According to Minister of Culture Jero Wacik, so far only 20 per cent of 220 kingdoms and sultanates in Indonesia have become tourist destinations, including the Palaces of Surakarta and Yogyakarta, while “the rest are neglected and lack of attention from the government”. He urged travel agencies and regional authorities to give attention to their historical sites in order to lure the tourists’ interest.

Mudaffar Sjah, Sultan of Ternate Sultanate

Mudaffar Sjah, the 48th Sultan of Ternate Sultanate, justified the minister’s statement. During his research to the Netherlands’s Leiden University in 1980, he found that there were more than 200 sultanates. But, “their conditions today were sorrowful, only 50 of them still exist, meaning that they still have ifkeratonsnf (palaces), but powerless,” Mudaffar told Indopos daily.

Sultan Ageng Tirtayasa of Banten Sultanate

Since the country’s independence 66 years ago, many sultanates and kingdoms in the country were resolved to support and to give their loyalties to the Republic of Indonesia. One of the monarchs who gave their services and contributions was Sri Sultan Hamengkubuwono IX of the Yogyakarta Sultanate in Java.

Sultan Hamengkubuwono IX, 1937

Sultan Hamengkubuwono IX was known for his readiness to make his territory as the republic’s capital when Jakarta fell to the Dutch troops’s hand during the period of revolutionary war. The Sultan also was the second Indonesian Vice President (1973-1978) after Mohammad Hatta (1945-1956). On September 5, 1945, Sultan Hamengkubuwono IX and Sri Paku Alam VIII simultaneously declared their stance for the territory of Ngayogyakarto Hadiningrat Sultanate to be integrated into the Republic of Indonesia as a special province.

Another monarch was Sultan Hamid II of the Pontianak Sultanate in West Kalimantan. Despite being sympathetic to the returning Dutch to Indonesia, Sultan Hamid II was known as the designer of the country’s emblem, the `Garuda Pancasila’. It was then adopted as the national coat of arms on February 1, 1950. Meanwhile, Sultan Mudaffar Sjah is known as a veteran politician and legislator.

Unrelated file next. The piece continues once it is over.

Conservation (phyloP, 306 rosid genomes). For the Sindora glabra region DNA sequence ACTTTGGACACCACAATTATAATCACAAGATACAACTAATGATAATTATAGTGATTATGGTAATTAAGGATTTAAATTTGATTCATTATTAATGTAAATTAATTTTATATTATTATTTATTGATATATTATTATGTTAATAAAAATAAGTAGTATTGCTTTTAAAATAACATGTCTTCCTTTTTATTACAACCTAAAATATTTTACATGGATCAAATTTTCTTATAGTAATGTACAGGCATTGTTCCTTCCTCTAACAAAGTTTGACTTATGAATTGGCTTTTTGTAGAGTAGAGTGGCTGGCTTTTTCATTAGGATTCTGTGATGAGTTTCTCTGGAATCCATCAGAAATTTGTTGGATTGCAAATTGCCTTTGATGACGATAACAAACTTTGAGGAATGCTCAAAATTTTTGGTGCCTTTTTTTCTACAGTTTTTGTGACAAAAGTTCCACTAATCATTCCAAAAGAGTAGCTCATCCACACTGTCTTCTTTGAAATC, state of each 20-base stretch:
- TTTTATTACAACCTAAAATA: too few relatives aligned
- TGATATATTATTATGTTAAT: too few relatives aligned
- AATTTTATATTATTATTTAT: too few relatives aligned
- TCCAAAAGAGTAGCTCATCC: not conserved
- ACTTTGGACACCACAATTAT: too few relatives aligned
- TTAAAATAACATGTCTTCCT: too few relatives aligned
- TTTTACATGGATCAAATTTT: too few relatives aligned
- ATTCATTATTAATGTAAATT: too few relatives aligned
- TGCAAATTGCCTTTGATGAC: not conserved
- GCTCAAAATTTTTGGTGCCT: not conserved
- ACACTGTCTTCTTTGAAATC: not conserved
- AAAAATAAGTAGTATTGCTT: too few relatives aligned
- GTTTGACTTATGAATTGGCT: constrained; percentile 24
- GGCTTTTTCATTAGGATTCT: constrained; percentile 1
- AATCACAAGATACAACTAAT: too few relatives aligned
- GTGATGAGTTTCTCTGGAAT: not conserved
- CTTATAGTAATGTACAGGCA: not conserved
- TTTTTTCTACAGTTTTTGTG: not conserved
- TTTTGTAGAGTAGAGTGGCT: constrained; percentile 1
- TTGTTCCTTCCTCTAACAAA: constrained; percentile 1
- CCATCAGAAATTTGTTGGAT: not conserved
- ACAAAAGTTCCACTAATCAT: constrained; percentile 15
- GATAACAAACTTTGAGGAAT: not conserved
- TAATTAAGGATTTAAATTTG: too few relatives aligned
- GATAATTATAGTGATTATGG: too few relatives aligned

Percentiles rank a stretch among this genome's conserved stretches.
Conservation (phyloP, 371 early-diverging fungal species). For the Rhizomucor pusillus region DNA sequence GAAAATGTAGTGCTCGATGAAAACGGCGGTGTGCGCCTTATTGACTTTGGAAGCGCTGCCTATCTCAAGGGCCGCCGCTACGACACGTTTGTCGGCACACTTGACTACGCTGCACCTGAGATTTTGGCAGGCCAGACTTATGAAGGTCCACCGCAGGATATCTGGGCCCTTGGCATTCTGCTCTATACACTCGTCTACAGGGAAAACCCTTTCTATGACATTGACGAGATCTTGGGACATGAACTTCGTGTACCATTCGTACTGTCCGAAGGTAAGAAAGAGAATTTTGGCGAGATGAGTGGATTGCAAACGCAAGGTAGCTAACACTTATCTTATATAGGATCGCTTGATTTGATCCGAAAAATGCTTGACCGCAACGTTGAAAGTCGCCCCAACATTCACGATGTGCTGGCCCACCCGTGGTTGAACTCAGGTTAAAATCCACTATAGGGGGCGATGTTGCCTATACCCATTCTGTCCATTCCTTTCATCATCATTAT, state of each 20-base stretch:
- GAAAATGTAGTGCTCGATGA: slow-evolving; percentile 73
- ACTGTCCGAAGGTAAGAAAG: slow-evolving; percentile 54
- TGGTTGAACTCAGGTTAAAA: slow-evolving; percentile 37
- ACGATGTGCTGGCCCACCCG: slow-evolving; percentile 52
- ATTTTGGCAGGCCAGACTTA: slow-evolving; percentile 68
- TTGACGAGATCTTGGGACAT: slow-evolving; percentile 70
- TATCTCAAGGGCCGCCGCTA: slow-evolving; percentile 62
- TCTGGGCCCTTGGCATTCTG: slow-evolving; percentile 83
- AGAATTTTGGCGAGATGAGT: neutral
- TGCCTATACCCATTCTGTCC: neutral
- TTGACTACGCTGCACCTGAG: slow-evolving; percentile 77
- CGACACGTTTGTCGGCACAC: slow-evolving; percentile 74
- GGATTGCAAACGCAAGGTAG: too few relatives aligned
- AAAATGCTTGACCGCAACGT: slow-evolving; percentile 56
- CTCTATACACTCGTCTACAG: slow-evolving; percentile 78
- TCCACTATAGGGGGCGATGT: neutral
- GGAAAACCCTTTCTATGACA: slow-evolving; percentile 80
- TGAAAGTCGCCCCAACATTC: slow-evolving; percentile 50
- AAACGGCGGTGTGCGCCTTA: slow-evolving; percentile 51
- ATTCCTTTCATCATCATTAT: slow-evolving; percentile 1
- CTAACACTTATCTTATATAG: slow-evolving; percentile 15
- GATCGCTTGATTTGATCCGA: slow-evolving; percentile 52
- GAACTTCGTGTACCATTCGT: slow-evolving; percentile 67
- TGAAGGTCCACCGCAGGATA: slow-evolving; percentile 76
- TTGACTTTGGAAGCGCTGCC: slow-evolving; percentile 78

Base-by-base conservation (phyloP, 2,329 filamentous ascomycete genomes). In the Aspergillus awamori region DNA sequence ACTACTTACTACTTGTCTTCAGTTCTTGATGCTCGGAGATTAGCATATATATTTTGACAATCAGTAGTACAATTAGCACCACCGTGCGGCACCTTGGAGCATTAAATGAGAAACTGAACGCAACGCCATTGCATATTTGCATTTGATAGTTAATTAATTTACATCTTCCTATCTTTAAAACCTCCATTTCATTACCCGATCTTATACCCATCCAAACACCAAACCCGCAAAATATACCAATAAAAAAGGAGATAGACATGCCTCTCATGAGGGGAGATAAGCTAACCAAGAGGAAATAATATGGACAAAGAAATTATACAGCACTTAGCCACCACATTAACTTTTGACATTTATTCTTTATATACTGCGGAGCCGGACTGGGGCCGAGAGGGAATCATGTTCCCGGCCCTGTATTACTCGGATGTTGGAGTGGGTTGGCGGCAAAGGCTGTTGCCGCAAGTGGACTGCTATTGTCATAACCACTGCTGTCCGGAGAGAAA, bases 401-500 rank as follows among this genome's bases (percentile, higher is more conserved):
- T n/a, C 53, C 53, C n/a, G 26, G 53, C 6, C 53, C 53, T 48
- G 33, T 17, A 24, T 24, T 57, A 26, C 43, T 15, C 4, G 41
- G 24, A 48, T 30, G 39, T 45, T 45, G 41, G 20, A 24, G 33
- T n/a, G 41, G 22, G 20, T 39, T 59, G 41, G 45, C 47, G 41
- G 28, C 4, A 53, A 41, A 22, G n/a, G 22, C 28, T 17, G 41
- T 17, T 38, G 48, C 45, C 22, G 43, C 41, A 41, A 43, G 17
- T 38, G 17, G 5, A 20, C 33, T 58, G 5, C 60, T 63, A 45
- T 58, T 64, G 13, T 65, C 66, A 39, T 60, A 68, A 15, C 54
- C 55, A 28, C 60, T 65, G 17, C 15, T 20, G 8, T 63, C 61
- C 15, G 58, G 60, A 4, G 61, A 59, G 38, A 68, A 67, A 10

Mohammad Natsir

Indonesia proclaimed its independence on August 17, 1945, but the Dutch recognised Indonesia’s independence on December 29, 1949 by transferring sovereignty to the United States of the Republic of Indonesia (RIS) as a result of the Round Table Conference in the Hague (August 23 – November 2, 1949). But a year later, the country regained its independence in the form of the Unitary State of Republic Indonesia (NKRI) after Prime Minister Mohammad Natsir of the Islamic party Masyumi issued a `Note of Integration’ on August 17, 1950, thus returned to `Pancasila’ as its state philosophy and the country’s capital returned to Jakarta.

However, some of the monarchies in this democratic country still survive up until today as mentioned by the Minister of Culture and Sultan Ternate, their monarchs live peacefully in their palaces (keratons). Thus, foreign and domestic tourists may be able to visit the palaces both in their intact forms (Surakarta, Yogyakarta, Cirebon, Buton, Pontianak, Ternate, Kutai Kartanegara, Siak, for instance) or their ruined ones (Surosowan and Kaibon, Banten).